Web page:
The Aborted Mobilisation of Jordan's Retired Servicemen Notes de l’Ifri, February 2020
In the last decade, Jordan has been facing a resurgence in public discontent against harsh living conditions and the corruption of the regime.
Among the most vocal actors, the National Committee for Retired Servicemen (NCRS) has emerged as a key actor in successive episodes of social protests that have affected the Kingdom. Created in 2001 due to retired officers’ defiance over the restructuring of the military and a shrinking social welfare system, this union progressively evolved into an important actor of the Jordanian opposition.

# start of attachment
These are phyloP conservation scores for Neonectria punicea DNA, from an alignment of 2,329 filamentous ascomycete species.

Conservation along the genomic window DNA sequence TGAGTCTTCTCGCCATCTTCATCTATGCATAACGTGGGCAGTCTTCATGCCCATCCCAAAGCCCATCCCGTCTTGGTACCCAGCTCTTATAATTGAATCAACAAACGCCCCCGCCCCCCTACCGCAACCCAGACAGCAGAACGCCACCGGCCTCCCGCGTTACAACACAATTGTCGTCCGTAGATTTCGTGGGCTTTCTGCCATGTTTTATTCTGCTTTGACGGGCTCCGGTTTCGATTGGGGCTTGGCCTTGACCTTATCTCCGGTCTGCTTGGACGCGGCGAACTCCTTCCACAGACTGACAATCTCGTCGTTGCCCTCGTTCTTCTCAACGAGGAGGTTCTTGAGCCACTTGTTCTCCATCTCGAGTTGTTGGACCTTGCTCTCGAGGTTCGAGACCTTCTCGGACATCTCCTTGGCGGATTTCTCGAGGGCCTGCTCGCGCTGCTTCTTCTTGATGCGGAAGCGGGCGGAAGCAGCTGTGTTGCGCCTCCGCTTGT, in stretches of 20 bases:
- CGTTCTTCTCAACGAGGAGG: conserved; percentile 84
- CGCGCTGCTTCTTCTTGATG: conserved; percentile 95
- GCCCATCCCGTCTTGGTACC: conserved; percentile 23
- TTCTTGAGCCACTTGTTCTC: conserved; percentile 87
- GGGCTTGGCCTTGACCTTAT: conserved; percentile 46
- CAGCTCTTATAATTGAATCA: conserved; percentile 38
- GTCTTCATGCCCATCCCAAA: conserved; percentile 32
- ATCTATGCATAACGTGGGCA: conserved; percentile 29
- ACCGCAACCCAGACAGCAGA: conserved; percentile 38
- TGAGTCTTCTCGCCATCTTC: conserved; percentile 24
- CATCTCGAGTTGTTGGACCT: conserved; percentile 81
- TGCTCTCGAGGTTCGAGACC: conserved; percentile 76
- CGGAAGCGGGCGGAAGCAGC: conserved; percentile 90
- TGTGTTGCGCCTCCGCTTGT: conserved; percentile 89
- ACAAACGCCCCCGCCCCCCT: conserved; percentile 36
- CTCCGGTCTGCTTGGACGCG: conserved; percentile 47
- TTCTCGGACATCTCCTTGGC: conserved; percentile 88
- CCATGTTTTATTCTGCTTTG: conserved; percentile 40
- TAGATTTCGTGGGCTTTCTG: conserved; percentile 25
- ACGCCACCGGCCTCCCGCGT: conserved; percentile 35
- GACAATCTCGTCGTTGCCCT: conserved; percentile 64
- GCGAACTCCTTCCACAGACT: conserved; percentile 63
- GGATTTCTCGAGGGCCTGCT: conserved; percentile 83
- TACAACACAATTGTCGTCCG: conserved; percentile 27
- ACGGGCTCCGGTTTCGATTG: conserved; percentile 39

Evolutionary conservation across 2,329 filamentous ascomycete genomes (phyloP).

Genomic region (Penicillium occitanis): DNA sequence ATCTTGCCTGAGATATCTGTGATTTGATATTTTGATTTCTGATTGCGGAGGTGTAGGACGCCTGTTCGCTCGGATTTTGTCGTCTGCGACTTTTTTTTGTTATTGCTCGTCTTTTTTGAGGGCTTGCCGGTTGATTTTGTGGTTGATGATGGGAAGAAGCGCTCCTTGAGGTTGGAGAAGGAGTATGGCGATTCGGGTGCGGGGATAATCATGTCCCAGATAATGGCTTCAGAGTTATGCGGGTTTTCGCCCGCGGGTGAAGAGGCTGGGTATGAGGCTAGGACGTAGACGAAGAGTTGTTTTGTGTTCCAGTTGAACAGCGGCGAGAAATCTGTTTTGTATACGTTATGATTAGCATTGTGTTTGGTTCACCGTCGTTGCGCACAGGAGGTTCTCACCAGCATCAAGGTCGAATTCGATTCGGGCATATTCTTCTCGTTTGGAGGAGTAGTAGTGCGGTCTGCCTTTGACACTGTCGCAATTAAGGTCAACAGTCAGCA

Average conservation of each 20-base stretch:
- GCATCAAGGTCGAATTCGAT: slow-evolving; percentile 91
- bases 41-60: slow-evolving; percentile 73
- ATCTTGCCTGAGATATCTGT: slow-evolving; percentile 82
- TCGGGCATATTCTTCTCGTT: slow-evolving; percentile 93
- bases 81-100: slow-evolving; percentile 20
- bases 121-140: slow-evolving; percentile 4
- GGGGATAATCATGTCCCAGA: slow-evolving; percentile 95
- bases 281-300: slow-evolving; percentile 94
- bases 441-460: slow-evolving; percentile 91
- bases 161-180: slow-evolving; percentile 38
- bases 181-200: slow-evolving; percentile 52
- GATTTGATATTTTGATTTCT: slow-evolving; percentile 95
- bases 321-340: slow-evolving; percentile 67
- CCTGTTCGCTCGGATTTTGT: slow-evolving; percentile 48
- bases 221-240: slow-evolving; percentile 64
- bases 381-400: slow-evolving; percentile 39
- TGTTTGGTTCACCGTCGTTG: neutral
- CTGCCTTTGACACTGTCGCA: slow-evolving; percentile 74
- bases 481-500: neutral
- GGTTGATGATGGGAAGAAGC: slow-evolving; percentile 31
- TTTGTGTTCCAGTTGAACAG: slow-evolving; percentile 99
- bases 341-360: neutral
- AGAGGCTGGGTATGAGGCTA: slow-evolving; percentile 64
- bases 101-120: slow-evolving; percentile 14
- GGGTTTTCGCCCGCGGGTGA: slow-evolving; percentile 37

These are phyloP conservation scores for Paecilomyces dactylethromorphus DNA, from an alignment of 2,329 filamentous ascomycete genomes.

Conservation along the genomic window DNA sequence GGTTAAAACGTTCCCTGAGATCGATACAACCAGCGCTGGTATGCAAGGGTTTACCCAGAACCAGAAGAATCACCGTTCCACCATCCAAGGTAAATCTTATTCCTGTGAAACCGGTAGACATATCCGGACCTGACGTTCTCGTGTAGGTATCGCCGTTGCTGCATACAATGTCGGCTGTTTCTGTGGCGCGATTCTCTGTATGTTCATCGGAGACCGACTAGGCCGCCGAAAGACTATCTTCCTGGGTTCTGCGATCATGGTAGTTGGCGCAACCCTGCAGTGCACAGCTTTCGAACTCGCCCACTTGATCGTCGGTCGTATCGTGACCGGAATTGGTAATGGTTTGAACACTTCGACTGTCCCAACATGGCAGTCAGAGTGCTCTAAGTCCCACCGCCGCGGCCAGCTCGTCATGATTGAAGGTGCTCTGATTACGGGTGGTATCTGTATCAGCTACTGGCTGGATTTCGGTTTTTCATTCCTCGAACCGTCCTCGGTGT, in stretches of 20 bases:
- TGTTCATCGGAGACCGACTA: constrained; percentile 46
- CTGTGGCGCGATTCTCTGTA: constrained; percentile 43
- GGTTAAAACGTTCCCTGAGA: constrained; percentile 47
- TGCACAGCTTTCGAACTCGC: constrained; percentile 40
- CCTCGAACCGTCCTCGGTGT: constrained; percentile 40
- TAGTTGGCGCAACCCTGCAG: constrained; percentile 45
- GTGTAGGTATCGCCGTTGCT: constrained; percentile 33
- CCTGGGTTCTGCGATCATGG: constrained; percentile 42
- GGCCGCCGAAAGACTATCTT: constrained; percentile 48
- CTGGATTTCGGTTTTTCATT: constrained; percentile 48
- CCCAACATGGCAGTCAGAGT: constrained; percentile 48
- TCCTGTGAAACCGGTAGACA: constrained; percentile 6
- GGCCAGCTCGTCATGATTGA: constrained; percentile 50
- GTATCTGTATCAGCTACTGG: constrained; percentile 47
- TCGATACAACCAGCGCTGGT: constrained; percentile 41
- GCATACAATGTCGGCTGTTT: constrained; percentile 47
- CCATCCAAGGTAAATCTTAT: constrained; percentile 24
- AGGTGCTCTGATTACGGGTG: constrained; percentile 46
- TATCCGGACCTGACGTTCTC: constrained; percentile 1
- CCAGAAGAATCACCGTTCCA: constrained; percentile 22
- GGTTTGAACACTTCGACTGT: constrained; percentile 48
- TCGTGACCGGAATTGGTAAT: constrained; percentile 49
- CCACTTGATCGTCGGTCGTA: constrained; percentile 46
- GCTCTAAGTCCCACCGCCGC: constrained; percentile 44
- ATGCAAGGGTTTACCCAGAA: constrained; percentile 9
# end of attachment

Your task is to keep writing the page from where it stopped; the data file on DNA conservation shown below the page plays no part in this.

However, as leaders of the Committee adapted their discourse in order to build links with other activist groups, they abandoned their initial demands concerning the living conditions of veterans. Consequently, the bonds between the Committee’s leadership and its base withered and calls to mobilise and protest were gradually ignored. Hence, the involvement of the Committee in Jordan’s public debate is perceived by many retired servicemen as an act of disdain towards their demands. The recent creations of new committees representing former officers who criticise the NCRS’s strategic choices mirror the marginalisation of the Committee among Jordanian veterans.